Mark Twain famously uttered the words, “Reports of my death have been greatly exaggerated.” The same could be said of email. As newer digital marketing techniques have become more fashionable, it has become widely assumed that email is on its way out.
For most businesses, however, the numbers tell a different, more positive story. In fact, 59% of B2B marketers say email drives the highest ROI for their businesses, and despite the emergence of new digital channels such as social media and instant messaging, the number of emails is set to increase. In fact, 60% of consumers prefer to receive promotions via email vs. 20% via social media.
According to Statista, the number of emails sent and received worldwide is expected to reach 333 billion by 2022. According to Quicksprout, email generates greater spend per user than other marketing tools: for every $1 spent on email marketing, companies can expect $32 in return.
So, given all these positive statistics it might seem that email is a no brainer when it comes to your marketing tool kit and it is, if your strategy is steeped in customer insights and your execution aligns to best practices.
For most email marketers the cost of the channel is such that the returns make it worthwhile to inundate the customer with any and all promotional messages on deck. The challenge, however, is that over time customers become increasingly immune to these messages and start to tune them out. Many may go further and unsubscribe, depriving you of a critical strategic asset – a customer’s permission to engage. 66% of consumers unsubscribe from emails because they aren’t relevant.
Becoming more relevant and targeted in your communications with customers is critical because customers typically only opt in to receive email communication from a relatively small group of organizations. According to Statista, more than 50% of US consumers subscribe to email from 6 or fewer brands. You have to work hard to ensure that you are one of these.
The whole opt-in/opt-out issue is becoming more critical as email distribution providers move to a best practice opt-in approach that is increasingly being integrated into legal standards around the world – Europe’s GDPR regulations and California’s Consumer Privacy Act being two prime examples.
If that permission is not obtained, an initially expansive email list can get whittled down very quickly, leaving fewer and fewer email addresses to target. In addition, while not officially unsubscribing, some users may designate an email as spam (a survey by MarketingSherpa suggests that could be as high as 18%). The ISPs and email providers monitor spam and may eventually code as ‘do not mail,’ further reducing the list size. Add to that the advent of the pre-sorted ‘Focused’ inbox in applications, such as Gmail and Outlook, and the risk of not being seen only increases.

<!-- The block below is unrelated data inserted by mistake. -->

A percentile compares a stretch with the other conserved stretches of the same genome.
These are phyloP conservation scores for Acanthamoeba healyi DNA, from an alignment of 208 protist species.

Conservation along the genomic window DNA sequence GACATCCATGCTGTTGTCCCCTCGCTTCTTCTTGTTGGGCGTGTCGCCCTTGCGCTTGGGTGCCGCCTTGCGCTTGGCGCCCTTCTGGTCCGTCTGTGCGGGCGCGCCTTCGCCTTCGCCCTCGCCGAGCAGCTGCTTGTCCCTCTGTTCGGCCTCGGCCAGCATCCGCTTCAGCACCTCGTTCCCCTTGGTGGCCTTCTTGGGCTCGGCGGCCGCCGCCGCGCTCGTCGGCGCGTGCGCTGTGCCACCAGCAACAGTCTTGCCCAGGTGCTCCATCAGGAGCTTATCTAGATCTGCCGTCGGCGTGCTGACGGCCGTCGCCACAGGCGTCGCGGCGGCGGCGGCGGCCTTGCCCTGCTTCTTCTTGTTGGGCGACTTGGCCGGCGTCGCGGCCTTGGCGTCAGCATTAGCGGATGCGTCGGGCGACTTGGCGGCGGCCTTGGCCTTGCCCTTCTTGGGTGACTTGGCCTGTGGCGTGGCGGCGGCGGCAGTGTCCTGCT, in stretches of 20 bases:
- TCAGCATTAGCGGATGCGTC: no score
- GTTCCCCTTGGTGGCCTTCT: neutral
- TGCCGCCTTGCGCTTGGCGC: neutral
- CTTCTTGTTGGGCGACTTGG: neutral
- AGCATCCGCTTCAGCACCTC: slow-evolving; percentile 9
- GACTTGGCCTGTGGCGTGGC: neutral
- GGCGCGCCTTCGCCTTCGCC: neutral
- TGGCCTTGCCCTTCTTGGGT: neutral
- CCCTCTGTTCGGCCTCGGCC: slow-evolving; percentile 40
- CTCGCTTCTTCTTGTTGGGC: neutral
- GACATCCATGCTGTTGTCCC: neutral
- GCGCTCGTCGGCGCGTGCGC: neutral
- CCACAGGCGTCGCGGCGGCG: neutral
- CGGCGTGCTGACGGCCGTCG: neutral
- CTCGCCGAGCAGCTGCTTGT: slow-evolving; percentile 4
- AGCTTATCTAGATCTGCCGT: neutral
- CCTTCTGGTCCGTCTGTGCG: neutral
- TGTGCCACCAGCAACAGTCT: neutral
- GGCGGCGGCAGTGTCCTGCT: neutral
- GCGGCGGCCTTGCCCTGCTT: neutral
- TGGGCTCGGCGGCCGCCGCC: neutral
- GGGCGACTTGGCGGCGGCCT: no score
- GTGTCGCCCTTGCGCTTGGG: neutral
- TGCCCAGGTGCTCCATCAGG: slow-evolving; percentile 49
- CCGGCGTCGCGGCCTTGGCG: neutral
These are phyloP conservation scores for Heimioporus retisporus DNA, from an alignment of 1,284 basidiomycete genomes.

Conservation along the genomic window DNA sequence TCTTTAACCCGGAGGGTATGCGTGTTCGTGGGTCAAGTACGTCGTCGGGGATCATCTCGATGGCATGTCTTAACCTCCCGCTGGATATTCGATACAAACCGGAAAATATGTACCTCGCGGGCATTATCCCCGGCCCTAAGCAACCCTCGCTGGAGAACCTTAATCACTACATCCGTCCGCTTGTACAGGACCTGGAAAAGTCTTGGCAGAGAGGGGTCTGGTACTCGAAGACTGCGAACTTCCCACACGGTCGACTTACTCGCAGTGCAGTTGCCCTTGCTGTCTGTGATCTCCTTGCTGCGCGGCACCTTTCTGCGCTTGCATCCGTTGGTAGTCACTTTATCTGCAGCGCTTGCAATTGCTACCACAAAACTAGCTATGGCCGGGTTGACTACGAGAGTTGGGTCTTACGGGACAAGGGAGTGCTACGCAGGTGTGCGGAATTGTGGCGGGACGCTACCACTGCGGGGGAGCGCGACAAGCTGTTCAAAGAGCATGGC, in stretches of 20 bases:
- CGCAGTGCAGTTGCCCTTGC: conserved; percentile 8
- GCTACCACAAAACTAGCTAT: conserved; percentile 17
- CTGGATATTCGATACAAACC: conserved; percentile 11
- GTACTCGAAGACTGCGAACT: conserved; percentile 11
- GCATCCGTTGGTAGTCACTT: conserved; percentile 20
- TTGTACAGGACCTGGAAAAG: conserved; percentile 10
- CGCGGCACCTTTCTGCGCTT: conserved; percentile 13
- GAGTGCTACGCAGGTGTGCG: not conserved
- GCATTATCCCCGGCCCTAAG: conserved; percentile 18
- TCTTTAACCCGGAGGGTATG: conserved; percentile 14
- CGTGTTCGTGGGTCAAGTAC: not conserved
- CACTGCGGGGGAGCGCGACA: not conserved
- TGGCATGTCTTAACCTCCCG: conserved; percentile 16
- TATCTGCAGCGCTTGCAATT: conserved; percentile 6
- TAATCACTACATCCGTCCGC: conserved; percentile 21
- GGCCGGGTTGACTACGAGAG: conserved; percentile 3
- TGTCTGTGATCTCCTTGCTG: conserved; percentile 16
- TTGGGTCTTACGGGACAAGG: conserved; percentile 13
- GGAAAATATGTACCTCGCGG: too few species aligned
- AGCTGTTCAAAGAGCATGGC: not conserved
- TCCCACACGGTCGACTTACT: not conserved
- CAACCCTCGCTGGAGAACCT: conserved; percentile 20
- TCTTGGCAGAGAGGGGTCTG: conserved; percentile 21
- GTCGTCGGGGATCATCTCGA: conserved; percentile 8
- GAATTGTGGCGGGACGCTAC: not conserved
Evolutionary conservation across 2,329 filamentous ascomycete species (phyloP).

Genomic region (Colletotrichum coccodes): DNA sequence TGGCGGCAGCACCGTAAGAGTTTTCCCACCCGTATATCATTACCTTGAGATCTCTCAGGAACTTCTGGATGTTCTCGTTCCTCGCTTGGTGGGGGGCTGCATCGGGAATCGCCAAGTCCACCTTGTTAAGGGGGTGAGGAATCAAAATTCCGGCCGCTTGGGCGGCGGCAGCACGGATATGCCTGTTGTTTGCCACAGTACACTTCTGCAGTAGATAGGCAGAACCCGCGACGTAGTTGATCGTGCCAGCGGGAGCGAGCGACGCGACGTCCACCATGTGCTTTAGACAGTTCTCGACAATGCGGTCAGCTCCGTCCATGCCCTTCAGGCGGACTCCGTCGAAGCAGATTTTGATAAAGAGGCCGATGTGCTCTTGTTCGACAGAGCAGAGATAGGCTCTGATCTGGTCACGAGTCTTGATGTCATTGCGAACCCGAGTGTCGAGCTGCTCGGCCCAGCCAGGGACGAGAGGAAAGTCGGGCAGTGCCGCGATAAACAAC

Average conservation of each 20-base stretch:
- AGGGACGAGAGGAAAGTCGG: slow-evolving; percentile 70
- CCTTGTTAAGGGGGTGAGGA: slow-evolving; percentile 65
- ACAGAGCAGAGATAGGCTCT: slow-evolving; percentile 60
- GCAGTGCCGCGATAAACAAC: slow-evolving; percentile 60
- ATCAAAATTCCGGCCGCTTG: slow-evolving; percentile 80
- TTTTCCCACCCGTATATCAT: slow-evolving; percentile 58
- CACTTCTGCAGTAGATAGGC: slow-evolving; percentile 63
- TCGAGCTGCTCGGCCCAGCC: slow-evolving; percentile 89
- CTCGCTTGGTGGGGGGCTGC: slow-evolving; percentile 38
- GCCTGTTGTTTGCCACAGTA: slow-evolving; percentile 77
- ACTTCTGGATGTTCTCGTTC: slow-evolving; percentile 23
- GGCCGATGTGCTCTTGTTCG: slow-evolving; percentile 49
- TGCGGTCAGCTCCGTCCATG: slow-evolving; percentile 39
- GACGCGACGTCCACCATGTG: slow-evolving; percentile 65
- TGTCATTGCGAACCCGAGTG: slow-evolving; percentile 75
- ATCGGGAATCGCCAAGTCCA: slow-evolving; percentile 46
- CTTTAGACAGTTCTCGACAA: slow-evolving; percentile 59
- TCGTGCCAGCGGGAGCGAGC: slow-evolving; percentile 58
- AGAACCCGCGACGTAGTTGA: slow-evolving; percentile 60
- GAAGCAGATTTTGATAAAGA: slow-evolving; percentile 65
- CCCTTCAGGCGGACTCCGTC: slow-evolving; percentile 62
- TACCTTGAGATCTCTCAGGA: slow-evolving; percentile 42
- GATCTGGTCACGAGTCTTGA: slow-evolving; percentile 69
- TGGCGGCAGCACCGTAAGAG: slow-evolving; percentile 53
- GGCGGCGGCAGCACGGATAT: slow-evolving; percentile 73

So, relevancy is key, and this puts a high premium on not only who to talk to, with what message, but also with what tone of voice. Marketers have made tremendous advances through technology in being able to target highly specific messages to groups of customers and some even to individual customers, but there is often a rear-view mirror aspect to this type of targeting. For example, a customer bought a pair of headphones last time, so the company sends them more of what they liked—more promotional messages on headphones. The reality, as we all know from personal experience, is that with many categories, once we have bought an item, we may not buy another in the category for months or even years. The art is in identifying the affinity or complementary categories in a manner that is not so broad or niche as to be irrelevant.
The creative within the email itself—including content, tone of voice and design—is critical for standing out and resonating with the audience. There are so many emails in a customer’s inbox that are nothing more than email ads with little personality and a very similar look. Getting the tone of voice right and understanding that the email composition contributes strongly to brand perception requires skilled copywriters and designers who understand the channel. Sometimes, it even requires a little bit of risk taking by the organization. Bland copy lacking engaging imagery may not get you fired, but it also doesn’t optimize the medium.
We also need to be aware of the risk of message saturation in the era of the omnichannel digital experience. Email is not the only channel our customers see. If we think of where customers are spending their time—on desktop, in mobile apps, scrolling social media—we need to keep in mind that email is only one of many channels in which your customer may see your messaging.
This is an opportunity if handled correctly. For example, there is strong evidence that customers share email messages on social media. In fact, research shows that messages with social sharing links generate a 158% increase in click-through rates. There is also evidence that email subscribers are 3 times more likely to share content on social media than leads through other channels.
The goal of email marketing must be to provide meaningful, relevant communication with appropriate frequency. That requires a holistic understanding of the experience across channels, not just within email alone. Technology can increasingly help us assemble a view of the journey, but the more nuanced judgment of the experienced marketer is still required to design the rules of contact and content.
To keep it simple, if email is to be a venue for a dialogue with the customer, we should observe the rules of any positive real-world conversation: talk only when you have something interesting to say, say something relevant to the person you’re talking to, and above all, listen.
Principal, Strategy & Analytics